AB028. Corneal endothelium decompensation in patients with chronic hypotony after glaucoma surgery
Cornea and Anterior Segment

AB028. Corneal endothelium decompensation in patients with chronic hypotony after glaucoma surgery

Tianwei E. Zhou1, Diane N. Sayah2,3, Mark R. Lesk2,3

1Department of Medicine, McGill University, Montreal, QC, Canada; 2Department of Ophthalmology, University of Montreal, Montreal, QC, Canada; 3Maisonneuve Rosemont Hospital Research Centre, Montreal, QC, Canada

Correspondence to: Mark R. Lesk, MD, FRCSC, MSc. Centre de recherche de l'Hôpital Maisonneuve-Rosemont, 5415 Boul. de l'Assomption, Montréal, QC H1T 2M4, Canada. Email: lesk@videotron.ca.

Background: To describe and discuss four cases of corneal endothelial decompensation secondary to chronic hypotony after glaucoma surgery.

Methods: A retrospective case review was undertaken for four4 patients over a 20-year period from a single glaucoma surgeon. These data were collected from the clinical records of each subject included in the study: (I) patient demographic characteristics; (II) past ocular history and indication for surgery; (III) ocular vitals; (IV) complications from glaucoma surgery; (V) corneal exam and pathology and the indication for corneal transplant; (VI) surgical interventions during the period of follow-up.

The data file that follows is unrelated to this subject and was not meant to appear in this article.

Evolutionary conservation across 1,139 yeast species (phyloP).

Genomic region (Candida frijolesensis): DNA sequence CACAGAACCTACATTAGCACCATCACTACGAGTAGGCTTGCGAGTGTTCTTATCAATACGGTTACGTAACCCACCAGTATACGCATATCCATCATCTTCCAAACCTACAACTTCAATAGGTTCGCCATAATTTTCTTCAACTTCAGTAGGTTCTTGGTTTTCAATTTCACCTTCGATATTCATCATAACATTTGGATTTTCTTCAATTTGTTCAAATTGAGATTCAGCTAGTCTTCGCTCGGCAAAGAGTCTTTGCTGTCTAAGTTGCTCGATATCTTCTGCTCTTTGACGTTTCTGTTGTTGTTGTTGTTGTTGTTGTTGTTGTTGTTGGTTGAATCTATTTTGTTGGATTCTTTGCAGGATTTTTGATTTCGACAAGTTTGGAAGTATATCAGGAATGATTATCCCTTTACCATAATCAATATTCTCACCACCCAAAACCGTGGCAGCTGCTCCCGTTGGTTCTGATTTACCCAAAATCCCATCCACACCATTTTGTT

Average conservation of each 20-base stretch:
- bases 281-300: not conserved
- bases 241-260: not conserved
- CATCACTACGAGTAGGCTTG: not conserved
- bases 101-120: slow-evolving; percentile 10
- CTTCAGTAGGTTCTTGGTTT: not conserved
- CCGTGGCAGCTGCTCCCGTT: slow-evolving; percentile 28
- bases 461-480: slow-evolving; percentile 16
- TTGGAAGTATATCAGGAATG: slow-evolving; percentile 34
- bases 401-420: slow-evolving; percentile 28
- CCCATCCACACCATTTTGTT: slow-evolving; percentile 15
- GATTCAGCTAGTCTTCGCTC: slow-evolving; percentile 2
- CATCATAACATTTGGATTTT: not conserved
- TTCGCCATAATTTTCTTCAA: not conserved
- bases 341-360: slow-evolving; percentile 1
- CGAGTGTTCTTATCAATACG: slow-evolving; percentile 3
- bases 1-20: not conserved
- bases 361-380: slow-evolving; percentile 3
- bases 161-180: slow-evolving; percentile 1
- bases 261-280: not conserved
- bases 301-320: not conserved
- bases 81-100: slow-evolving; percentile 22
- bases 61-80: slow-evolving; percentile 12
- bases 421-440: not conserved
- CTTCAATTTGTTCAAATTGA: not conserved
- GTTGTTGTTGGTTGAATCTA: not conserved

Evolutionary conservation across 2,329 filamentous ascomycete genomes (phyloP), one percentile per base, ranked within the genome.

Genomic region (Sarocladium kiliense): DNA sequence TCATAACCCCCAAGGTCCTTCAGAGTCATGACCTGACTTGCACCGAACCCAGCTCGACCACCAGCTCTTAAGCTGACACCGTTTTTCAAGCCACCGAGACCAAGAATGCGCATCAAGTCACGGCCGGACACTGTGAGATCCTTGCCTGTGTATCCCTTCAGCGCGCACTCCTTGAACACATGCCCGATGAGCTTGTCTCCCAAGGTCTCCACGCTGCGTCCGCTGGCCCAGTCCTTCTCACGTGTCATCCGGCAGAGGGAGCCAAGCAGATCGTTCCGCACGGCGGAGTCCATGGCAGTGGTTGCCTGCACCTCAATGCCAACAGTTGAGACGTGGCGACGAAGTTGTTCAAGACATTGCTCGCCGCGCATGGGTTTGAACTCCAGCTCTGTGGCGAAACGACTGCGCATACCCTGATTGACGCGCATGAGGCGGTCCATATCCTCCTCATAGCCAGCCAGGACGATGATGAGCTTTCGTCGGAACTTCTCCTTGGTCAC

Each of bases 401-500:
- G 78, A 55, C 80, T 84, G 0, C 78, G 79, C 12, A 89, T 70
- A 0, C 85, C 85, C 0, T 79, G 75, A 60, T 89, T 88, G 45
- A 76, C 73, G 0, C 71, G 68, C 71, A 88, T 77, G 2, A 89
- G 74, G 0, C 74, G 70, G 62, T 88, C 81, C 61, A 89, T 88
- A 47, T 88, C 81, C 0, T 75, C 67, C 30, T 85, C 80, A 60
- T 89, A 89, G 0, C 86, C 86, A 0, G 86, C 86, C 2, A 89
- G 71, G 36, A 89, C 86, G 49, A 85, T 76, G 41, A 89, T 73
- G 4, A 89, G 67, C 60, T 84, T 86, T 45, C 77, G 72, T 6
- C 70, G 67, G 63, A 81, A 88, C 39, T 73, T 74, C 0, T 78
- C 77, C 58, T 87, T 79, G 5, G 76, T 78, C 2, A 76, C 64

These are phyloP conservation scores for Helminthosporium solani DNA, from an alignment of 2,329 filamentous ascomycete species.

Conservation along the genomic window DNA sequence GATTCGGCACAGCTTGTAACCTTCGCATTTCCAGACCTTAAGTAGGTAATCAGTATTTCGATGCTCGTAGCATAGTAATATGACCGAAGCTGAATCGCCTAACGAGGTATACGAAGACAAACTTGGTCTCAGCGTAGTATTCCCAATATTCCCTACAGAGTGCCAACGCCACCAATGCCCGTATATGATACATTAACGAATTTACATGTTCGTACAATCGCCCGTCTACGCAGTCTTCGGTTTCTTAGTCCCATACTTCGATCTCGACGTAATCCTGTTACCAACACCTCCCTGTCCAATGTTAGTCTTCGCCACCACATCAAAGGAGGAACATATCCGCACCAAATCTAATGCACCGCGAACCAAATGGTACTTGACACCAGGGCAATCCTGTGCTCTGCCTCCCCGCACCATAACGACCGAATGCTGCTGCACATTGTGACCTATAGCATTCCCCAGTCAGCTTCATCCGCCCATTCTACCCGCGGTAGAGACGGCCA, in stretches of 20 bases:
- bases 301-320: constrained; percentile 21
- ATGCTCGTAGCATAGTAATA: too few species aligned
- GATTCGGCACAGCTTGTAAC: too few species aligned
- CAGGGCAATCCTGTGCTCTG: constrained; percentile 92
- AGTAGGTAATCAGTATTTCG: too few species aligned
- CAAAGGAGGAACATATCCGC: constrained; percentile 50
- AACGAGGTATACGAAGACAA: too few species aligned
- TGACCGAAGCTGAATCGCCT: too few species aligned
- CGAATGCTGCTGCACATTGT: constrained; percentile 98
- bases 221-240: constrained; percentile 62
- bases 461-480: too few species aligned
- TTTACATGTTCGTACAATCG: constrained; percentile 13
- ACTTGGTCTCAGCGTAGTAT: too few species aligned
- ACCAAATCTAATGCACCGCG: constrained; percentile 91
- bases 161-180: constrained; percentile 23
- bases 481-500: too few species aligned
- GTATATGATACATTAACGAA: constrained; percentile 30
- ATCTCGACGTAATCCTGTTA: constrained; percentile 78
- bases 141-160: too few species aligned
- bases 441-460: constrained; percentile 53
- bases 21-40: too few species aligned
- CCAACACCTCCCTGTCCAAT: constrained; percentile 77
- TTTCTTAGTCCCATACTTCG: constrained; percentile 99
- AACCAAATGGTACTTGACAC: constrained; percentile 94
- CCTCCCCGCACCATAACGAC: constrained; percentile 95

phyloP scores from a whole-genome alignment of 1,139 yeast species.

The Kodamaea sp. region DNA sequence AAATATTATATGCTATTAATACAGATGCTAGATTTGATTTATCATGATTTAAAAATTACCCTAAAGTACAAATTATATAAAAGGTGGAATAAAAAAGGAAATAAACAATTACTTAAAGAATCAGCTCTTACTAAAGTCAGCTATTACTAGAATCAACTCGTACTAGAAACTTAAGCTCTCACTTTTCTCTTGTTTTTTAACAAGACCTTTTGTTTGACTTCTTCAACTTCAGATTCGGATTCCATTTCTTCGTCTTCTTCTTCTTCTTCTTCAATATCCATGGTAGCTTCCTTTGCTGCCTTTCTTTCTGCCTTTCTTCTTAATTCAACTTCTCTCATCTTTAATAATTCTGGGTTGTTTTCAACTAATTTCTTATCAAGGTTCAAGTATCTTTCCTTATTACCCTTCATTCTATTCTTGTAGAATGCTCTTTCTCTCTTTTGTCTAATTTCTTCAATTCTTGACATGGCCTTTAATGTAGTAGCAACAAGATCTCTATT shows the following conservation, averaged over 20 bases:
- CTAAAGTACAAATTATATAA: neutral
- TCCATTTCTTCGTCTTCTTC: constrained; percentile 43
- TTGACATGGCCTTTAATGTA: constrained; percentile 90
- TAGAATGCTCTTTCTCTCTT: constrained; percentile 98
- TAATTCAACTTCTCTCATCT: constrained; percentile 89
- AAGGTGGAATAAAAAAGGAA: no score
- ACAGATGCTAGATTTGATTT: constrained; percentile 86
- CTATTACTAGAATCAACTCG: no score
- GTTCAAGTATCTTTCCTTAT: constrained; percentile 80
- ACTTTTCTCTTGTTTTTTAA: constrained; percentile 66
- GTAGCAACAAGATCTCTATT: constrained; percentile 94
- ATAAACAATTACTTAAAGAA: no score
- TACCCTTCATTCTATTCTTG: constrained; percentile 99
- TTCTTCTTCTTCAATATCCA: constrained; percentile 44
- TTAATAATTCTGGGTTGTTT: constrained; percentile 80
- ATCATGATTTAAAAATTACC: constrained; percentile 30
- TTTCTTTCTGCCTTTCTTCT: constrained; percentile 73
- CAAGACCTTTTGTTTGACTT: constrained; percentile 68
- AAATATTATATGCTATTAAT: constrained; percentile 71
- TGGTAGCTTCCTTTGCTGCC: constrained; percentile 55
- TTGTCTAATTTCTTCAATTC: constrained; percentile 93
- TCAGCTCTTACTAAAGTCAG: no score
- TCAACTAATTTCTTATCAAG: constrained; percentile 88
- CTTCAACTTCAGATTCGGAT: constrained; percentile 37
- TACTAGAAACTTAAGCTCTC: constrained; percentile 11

Results: Four patients sustained chronic hypotony (range, 3–18 years) after glaucoma surgery. In most of these eyes during relative hypotony, long thin vertical folds were often noted in the superficial cornea (possibly involving Bowman’s layer and the epithelium), leading to fluorescein pooling. They subsequently developed marked corneal pathologies including stromal edema, diminished endothelial density, microcyst formation, corneal erosion, Descemet folds, superficial punctate keratitis and bullous keratopathy. Three of them received Descemet stripping automated endothelial keratoplasty (DSAEK) and regained functional vision.

Conclusions: This case series demonstrates a unique clinical entity in which corneal endothelial demise developed in the context of chronic hypotony. The mechanism underlying this entity, which we term “chronic hypotony corneal endotheliopathy (CHCE)”, remains unclear. We hypothesize that it can be due to a combination of tectonic instability and energy disturbance of the cornea. In clinical practice, it is important to monitor endothelial cell count in patients with persistent hypotony, especially those who had procedures such as glaucoma surgery that can precipitate endothelial injury.

Keywords: Hypotony; glaucoma; corneal decompensation


doi: 10.21037/aes.2019.AB028
Cite this abstract as: Zhou TE, Sayah DN, Lesk MR. Corneal endothelium decompensation in patients with chronic hypotony after glaucoma surgery. Ann Eye Sci 2019;4:AB028.